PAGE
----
Brown boys in the ring
The sterling performances by Monty Panesar and Sajid Mahmood have brought the spotlight on the role of the Asian community in English cricket, reports Gulu Ezekiel.india Updated: Aug 23, 2006 02:34 IST
The sterling performances by Monty Panesar and Sajid Mahmood have brought the spotlight on the role of the Asian community in English cricket. There is hardly a county side in England today that doesn’t boast of a star cricketer with Asian roots, with the likes of Vikram Solanki, Ravinder Bopara and Nayan Doshi all vying for higher honours.
Even Yorkshire, traditionally accused of being discriminatory against Asian cricketers, today boasts of teenage leg-spinner Adil Rashid who has made a huge impact in his first season. He also excelled as an all-rounder for England Under-19 against the Indian tourists this year and is already being talked of as a future Test prospect.
The Asian connection goes back more than a century with Indian prince K.S. Ranjitsinhji scoring a century on debut against Australia in 1896. He was followed in 1929 by his nephew, KS Duleepsinhji, who also scored a century on his Ashes (thought not Test) debut in 1931.
A year later, another prince, Iftikhar Ali Khan, the Nawab of Pataudi (father of Mansur Ali Khan) made it a royal hat-trick when he hit 112 on his Test debut in Sydney in the first Test of the notorious ‘Bodyline’ series. Pataudi Sr was dropped after just one more Test and sent home before the end of the series for apparently defying the controversial tactics of his captain Douglas Jardine. But it was not till 1999 that a cricketer with Asian roots finally received the ultimate honour of being appointed England captain. Madras-born Nasser Hussain led England with pride and distinction till 2003.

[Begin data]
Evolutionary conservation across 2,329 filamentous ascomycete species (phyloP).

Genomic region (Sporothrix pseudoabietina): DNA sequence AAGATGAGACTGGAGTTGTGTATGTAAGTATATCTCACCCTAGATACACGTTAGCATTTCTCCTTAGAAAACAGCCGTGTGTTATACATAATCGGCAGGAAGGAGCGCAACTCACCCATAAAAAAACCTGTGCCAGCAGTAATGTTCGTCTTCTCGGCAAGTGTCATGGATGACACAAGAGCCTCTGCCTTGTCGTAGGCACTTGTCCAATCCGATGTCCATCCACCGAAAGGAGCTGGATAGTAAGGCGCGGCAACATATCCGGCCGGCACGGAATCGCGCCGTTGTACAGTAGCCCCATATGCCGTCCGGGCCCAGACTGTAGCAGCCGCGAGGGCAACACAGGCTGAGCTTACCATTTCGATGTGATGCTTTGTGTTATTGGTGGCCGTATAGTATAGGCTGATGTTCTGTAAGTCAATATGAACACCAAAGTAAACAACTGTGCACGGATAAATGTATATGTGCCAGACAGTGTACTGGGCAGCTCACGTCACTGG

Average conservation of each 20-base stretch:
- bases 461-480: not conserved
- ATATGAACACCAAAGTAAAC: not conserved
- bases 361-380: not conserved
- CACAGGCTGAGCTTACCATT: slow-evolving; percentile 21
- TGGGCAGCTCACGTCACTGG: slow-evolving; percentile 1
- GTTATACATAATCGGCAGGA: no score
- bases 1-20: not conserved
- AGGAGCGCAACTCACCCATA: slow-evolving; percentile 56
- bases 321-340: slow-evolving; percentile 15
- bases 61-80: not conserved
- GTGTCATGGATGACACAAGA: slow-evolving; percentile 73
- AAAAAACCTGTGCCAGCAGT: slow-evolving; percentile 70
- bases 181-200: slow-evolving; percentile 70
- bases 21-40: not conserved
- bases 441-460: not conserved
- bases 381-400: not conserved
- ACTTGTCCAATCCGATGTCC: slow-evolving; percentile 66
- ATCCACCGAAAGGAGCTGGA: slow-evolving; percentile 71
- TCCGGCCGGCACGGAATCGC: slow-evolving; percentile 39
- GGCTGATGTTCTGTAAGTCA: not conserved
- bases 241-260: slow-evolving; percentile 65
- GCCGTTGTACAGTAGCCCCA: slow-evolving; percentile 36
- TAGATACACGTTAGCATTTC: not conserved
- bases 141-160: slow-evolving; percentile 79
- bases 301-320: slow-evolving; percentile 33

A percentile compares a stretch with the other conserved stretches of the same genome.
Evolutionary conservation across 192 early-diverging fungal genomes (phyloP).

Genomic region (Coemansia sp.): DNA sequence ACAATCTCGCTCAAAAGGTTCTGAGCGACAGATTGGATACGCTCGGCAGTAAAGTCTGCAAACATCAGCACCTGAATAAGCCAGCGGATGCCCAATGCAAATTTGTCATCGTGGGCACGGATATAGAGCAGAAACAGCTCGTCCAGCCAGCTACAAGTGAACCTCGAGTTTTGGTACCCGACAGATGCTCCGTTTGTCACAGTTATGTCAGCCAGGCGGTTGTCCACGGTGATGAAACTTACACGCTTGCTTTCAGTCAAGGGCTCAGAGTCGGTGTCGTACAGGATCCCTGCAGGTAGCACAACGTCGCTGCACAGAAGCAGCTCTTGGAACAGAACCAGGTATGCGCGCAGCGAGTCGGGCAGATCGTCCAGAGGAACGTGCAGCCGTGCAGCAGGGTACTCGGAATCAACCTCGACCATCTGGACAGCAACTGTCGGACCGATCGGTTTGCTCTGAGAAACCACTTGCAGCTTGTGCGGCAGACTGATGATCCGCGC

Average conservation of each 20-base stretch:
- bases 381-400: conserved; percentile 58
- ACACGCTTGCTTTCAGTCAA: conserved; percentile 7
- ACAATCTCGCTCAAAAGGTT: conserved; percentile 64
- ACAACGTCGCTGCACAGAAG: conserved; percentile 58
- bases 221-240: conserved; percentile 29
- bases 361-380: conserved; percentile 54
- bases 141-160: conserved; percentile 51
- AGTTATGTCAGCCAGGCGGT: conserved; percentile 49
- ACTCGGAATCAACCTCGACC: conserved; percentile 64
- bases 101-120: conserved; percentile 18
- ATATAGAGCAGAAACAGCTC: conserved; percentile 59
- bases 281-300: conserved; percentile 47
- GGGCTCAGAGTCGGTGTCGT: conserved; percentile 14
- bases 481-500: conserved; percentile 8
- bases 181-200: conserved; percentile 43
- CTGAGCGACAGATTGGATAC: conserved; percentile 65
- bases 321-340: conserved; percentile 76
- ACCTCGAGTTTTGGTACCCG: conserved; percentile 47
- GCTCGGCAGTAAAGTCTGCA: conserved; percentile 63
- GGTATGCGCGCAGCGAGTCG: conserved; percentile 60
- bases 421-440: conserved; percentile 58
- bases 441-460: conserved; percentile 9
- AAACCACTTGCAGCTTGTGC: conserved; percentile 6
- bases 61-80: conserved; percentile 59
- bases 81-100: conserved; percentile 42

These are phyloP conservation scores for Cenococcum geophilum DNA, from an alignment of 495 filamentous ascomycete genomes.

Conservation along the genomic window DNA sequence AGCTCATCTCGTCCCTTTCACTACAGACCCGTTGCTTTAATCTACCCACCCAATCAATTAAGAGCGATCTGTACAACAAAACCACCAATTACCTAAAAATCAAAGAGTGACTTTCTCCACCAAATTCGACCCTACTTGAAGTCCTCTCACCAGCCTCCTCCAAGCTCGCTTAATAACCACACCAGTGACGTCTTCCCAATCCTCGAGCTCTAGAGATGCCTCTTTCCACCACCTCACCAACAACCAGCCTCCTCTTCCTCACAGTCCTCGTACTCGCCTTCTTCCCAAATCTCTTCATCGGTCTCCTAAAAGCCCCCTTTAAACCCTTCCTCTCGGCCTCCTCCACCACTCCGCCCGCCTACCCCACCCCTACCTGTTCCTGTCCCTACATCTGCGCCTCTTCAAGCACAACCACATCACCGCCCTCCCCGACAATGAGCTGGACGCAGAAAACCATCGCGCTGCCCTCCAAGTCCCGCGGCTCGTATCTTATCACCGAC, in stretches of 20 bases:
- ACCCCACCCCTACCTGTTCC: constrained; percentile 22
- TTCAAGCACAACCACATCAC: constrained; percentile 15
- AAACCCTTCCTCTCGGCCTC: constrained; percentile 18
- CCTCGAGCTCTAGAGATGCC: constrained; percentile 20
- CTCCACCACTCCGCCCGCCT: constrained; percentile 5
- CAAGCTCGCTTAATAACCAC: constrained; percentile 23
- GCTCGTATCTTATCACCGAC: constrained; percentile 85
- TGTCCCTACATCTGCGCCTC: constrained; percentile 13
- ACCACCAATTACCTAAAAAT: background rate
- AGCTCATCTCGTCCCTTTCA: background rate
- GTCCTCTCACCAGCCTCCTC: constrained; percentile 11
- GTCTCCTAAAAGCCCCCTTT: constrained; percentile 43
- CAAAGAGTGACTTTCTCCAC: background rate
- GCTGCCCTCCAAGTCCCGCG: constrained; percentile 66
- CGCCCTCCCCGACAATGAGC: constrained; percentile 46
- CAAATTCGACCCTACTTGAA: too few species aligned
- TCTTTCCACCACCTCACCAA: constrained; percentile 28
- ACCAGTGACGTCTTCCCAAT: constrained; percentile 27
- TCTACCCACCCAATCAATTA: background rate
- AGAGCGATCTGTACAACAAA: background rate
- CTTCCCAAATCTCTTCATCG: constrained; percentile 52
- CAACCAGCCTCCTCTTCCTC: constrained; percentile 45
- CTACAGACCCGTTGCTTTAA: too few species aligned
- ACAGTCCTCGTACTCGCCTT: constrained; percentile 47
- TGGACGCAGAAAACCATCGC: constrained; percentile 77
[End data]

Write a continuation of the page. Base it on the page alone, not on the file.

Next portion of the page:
Mahmood is not the first fast bowler with Pakistani roots to be blooded by England. That distinction fell to Kabir Ali who played a lone Test match against South Africa in 2003 (taking five wickets) as well as a handful of ODIs. However, it has been Mahmood’s winning spells against Pakistan in the ongoing series that have led to accusations of treachery from Britain’s Pakistan community.
That is most unfortunate and unfair, considering his cousin Amir Khan is one of Britain’s leading boxers and a silver medallist from the 2004 Olympics. Panesar, meanwhile, is enjoying cult status in England and was popular in India too last season when he was picked for his first tour.
It was Roland Butcher in 1981 who became the first cricketer of West Indian extraction to represent England. Many others followed in the Eighties and Nineties before the Asian community became the dominant force from the late Nineties onwards. Today, there is hardly any cricketer of Caribbean extraction in a prominent position in English cricket.
That era seems to have come to an end, even as another has dawned on English cricket. This should be heartening to Asian cricket-lovers and the likes of Panesar and Mahmood — both born in England of Asian parents — should be lauded for their feats rather than condemned.